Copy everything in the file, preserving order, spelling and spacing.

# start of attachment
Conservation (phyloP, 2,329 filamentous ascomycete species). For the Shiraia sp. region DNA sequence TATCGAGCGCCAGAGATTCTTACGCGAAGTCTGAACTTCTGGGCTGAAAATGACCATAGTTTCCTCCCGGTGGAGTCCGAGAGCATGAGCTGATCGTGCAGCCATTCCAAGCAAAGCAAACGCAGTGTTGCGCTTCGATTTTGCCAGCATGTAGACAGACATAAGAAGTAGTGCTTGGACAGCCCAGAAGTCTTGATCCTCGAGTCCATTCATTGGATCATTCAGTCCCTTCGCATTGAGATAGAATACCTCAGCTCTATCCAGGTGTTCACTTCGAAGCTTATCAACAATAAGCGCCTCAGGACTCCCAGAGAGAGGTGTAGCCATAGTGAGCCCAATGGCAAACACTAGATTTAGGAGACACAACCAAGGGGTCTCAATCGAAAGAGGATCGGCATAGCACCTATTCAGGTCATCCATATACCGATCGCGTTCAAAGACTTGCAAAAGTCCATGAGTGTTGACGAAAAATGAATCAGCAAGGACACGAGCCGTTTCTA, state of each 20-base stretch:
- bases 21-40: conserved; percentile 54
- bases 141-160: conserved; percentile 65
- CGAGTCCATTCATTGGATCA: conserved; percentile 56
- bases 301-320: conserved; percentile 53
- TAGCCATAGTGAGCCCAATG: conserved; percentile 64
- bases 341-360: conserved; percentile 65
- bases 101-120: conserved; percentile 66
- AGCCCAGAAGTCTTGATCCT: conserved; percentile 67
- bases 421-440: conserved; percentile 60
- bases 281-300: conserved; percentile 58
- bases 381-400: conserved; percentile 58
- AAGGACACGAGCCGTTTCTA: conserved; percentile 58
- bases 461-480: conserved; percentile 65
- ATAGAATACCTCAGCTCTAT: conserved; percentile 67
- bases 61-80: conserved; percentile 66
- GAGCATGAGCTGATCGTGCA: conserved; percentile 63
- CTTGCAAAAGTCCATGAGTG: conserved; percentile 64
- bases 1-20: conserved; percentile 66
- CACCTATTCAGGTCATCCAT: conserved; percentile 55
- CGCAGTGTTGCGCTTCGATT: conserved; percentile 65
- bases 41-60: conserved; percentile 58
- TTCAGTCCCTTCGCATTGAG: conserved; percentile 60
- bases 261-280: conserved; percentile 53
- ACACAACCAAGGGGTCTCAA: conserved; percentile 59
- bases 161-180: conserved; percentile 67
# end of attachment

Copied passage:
Conservation (phyloP, 2,329 filamentous ascomycete species). For the Shiraia sp. region DNA sequence TATCGAGCGCCAGAGATTCTTACGCGAAGTCTGAACTTCTGGGCTGAAAATGACCATAGTTTCCTCCCGGTGGAGTCCGAGAGCATGAGCTGATCGTGCAGCCATTCCAAGCAAAGCAAACGCAGTGTTGCGCTTCGATTTTGCCAGCATGTAGACAGACATAAGAAGTAGTGCTTGGACAGCCCAGAAGTCTTGATCCTCGAGTCCATTCATTGGATCATTCAGTCCCTTCGCATTGAGATAGAATACCTCAGCTCTATCCAGGTGTTCACTTCGAAGCTTATCAACAATAAGCGCCTCAGGACTCCCAGAGAGAGGTGTAGCCATAGTGAGCCCAATGGCAAACACTAGATTTAGGAGACACAACCAAGGGGTCTCAATCGAAAGAGGATCGGCATAGCACCTATTCAGGTCATCCATATACCGATCGCGTTCAAAGACTTGCAAAAGTCCATGAGTGTTGACGAAAAATGAATCAGCAAGGACACGAGCCGTTTCTA, state of each 20-base stretch:
- bases 21-40: conserved; percentile 54
- bases 141-160: conserved; percentile 65
- CGAGTCCATTCATTGGATCA: conserved; percentile 56
- bases 301-320: conserved; percentile 53
- TAGCCATAGTGAGCCCAATG: conserved; percentile 64
- bases 341-360: conserved; percentile 65
- bases 101-120: conserved; percentile 66
- AGCCCAGAAGTCTTGATCCT: conserved; percentile 67
- bases 421-440: conserved; percentile 60
- bases 281-300: conserved; percentile 58
- bases 381-400: conserved; percentile 58
- AAGGACACGAGCCGTTTCTA: conserved; percentile 58
- bases 461-480: conserved; percentile 65
- ATAGAATACCTCAGCTCTAT: conserved; percentile 67
- bases 61-80: conserved; percentile 66
- GAGCATGAGCTGATCGTGCA: conserved; percentile 63
- CTTGCAAAAGTCCATGAGTG: conserved; percentile 64
- bases 1-20: conserved; percentile 66
- CACCTATTCAGGTCATCCAT: conserved; percentile 55
- CGCAGTGTTGCGCTTCGATT: conserved; percentile 65
- bases 41-60: conserved; percentile 58
- TTCAGTCCCTTCGCATTGAG: conserved; percentile 60
- bases 261-280: conserved; percentile 53
- ACACAACCAAGGGGTCTCAA: conserved; percentile 59
- bases 161-180: conserved; percentile 67